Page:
Myth: Sanctuary cities are a haven for criminal activity.
Fact: Evidence shows that Sanctuary cities experience less crime and unemployment, and higher median income.
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What are Sanctuary Cities?
The idea that sanctuary cities are cities where no immigration laws are enforced (or even where undocumented immigrants are not subject to typical laws in general) combined with politically-motivated rhetoric from the Trump administration and elsewhere have left a misleading impression as to the true nature and effects of sanctuary cities.
While there appears to be no universally agreed upon definition of a sanctuary city, the term generally describes a city that limits cooperation with federal immigration laws. These ‘limits’ come in varying degrees, so it’s really a spectrum in terms of cooperation as opposed to an absolute or either/or status.
A recent study has shown that sanctuary cities are actually safer, as undocumented immigrants are more cooperative and productive in cities where they don’t fear deportation and are more encouraged to participate in local communities. This is the missing (and largely non-intuitive) aspect of sanctuary cities: that they provide an upside that is otherwise missing.
Traditionally, due to fear of deportation, undocumented immigrants may avoid contacting law enforcement to either report their own victimization or avoid reporting suspicious activities, thus leaving repeat criminals relative free reign. In sanctuary cities, undocumented immigrants are more likely to cooperate with law enforcement in these matters which in turn makes communities safer. Likewise, sanctuary cities are less likely to separate family members from one another, meaning these households are more likely to remain intact, making them more economically productive and members less likely to resort to criminal activity.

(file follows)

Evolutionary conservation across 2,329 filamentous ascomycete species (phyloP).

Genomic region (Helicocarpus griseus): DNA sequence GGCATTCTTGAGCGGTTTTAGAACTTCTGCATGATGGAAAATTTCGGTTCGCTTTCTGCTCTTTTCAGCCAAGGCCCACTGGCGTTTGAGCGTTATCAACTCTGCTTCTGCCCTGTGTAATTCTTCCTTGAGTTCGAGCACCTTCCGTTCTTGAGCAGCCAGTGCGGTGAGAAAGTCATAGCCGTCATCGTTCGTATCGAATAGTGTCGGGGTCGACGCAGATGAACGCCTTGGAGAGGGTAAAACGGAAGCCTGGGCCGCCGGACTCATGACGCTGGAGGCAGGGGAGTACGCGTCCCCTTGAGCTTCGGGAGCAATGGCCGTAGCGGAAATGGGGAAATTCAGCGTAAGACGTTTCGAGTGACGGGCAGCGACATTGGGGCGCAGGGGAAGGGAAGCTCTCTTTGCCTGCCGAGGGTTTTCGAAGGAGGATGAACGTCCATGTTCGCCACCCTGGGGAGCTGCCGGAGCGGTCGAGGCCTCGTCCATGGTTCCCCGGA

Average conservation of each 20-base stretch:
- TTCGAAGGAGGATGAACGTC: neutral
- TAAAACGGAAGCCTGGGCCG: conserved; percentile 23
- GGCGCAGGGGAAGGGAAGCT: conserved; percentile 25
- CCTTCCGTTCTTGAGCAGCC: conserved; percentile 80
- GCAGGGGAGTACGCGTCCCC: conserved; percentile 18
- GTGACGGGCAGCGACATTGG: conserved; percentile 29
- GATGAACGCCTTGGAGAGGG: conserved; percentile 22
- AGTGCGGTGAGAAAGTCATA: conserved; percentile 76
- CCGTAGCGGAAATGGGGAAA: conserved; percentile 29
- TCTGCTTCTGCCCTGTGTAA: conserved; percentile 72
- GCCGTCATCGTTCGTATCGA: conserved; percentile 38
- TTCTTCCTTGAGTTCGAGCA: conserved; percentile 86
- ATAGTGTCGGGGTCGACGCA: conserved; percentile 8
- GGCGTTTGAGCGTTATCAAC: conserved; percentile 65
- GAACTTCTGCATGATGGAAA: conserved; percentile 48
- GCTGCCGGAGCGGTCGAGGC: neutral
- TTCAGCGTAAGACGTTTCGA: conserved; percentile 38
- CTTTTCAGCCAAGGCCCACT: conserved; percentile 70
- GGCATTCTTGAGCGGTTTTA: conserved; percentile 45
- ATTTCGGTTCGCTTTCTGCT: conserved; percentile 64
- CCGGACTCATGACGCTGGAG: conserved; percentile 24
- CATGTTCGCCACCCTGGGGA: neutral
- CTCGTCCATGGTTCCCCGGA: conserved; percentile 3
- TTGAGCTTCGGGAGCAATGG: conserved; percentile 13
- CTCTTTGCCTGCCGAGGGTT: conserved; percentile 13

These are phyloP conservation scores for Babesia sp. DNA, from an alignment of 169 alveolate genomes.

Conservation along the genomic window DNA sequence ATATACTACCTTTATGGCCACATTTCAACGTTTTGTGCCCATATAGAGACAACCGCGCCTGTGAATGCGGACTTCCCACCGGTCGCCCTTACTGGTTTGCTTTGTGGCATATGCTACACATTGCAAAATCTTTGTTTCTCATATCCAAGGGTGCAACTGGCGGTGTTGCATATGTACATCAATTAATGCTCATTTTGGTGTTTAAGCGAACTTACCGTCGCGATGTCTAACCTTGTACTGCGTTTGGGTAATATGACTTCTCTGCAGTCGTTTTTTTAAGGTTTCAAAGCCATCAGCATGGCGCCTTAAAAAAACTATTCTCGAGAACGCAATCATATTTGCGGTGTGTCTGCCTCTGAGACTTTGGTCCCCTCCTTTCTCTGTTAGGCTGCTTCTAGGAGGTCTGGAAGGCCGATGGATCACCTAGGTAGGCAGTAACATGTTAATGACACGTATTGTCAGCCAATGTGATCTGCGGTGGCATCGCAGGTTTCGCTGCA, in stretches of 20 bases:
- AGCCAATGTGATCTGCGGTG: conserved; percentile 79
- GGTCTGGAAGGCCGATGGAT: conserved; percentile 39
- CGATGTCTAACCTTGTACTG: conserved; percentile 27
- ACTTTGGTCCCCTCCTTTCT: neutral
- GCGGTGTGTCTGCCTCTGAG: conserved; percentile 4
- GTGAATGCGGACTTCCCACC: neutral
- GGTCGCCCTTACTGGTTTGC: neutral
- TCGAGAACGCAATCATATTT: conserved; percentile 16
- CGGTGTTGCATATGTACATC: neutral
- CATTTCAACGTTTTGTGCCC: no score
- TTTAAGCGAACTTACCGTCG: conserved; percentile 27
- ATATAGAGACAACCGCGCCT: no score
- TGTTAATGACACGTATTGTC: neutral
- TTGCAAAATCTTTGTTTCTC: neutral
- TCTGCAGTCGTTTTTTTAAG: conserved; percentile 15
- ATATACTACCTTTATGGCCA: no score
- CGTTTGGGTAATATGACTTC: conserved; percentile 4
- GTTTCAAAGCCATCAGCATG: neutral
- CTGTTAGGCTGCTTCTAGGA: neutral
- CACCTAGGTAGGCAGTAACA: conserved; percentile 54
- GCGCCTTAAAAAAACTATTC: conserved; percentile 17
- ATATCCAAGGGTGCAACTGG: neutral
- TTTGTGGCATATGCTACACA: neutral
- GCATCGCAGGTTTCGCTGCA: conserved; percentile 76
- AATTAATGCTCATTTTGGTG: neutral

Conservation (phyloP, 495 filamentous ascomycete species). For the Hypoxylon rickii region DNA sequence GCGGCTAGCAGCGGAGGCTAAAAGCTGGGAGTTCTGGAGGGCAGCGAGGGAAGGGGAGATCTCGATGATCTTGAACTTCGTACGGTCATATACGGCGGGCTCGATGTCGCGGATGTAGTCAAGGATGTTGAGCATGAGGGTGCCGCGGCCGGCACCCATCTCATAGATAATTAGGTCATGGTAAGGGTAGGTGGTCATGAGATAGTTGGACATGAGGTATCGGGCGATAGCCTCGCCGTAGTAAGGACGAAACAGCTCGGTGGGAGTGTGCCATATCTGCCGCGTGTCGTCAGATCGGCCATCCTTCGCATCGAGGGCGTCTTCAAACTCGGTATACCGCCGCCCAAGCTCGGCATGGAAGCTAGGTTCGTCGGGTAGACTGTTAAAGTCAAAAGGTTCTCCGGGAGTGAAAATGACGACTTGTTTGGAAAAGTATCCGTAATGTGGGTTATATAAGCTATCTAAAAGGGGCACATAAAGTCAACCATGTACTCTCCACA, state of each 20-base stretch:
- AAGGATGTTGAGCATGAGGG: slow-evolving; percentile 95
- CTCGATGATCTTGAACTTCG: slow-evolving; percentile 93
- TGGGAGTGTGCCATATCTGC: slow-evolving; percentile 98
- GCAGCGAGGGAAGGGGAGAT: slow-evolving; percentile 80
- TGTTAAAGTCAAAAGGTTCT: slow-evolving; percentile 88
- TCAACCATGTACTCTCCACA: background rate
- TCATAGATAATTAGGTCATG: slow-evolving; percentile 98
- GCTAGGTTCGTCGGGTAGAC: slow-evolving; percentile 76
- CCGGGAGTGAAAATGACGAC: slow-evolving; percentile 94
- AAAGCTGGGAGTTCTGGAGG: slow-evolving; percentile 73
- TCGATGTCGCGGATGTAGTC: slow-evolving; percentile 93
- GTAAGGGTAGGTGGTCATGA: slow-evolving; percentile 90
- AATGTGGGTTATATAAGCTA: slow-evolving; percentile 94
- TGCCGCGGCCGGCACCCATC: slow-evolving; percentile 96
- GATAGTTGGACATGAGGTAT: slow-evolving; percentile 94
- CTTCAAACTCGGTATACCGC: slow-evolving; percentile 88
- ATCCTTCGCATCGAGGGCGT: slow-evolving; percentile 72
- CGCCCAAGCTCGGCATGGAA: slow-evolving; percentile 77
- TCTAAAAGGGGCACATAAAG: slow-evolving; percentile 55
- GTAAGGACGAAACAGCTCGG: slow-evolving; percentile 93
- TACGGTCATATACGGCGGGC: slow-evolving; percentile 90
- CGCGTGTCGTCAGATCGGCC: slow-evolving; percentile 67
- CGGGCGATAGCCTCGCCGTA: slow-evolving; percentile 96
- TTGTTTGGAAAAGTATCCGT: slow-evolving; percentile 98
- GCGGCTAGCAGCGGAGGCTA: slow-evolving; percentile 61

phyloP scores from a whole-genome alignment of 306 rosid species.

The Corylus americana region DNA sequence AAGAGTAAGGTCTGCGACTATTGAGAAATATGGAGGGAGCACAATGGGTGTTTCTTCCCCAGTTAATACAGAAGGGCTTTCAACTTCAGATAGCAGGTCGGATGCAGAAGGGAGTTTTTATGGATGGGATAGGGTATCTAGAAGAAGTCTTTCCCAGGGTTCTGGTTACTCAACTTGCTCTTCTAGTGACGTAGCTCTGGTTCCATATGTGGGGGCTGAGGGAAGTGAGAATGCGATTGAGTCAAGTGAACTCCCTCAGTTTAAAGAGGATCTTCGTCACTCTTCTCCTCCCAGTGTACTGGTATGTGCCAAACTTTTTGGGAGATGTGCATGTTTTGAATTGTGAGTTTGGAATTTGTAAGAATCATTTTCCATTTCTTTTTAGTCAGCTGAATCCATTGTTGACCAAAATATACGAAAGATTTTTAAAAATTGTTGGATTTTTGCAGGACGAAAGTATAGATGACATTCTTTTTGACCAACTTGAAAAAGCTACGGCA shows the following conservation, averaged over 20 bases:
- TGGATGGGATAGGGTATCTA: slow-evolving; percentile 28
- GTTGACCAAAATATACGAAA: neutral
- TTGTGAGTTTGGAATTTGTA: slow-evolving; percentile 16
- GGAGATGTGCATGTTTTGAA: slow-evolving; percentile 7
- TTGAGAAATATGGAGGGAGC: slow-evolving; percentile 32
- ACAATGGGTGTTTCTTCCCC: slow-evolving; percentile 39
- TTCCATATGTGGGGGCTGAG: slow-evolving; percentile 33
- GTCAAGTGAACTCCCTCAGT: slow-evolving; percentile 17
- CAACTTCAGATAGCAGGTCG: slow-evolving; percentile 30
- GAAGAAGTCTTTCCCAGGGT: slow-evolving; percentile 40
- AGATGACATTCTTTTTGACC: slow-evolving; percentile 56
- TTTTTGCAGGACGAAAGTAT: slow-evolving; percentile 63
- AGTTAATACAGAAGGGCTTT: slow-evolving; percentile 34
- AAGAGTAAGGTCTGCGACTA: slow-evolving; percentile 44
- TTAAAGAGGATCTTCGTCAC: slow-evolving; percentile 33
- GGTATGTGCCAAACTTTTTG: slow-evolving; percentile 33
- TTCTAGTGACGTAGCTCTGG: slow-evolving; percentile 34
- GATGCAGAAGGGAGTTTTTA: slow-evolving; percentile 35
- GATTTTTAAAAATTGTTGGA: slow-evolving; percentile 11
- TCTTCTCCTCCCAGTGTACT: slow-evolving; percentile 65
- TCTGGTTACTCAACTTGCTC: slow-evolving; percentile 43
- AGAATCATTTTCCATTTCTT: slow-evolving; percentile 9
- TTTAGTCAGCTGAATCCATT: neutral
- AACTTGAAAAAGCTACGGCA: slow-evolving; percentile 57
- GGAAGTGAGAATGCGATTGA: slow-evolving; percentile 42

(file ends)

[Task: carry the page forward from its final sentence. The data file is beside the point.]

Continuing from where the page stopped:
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Sanctuary City Study
A study by University of California-San Diego political scientist Tom K. Wong makes the comparison at the county level and concludes that:
- Sanctuary counties, compared to their non-sanctuary counterparts experience:
- 5.5 fewer crimes committed per 10,000 people
- Higher median household annual income ($4,353 higher)
- Lower poverty rate (2.3 percent lower), on average
- Lower unemployment rate (1.1 percent lower)
From the study:
While the results hold true across sanctuary jurisdictions, the sanctuary counties with the smallest populations see the most pronounced effects.
Altogether, the data suggest that when local law enforcement focuses on keeping communities safe, rather than becoming entangled in federal immigration enforcement efforts, communities are safer and community members stay more engaged in the local economy. This in turn brings benefits to individual households, communities, counties, and the economy as a whole.
Federal prison population statistics
Critics of sanctuary cities have pointed to prison population statistics to argue that studies like those above are incorrect. In reality, the inmate ratio and the study above are perfectly compatible. How? Simple: the federal prison population is a very specific (and small) segment. It’s possible undocumented immigrants to both have over representation in federal prisons and still have lower crime rates than the native born population.
The reason for the high rate of undocumented immigrants in federal prison is that a large proportion of federal crimes take place along the US-Mexican border. About half of these crimes are immigration-related (illegal crossing and smuggling) along with other common border crimes (drug/weapon smuggling). Whatever one thinks of these problems, they are not crimes being committed in sanctuary cities.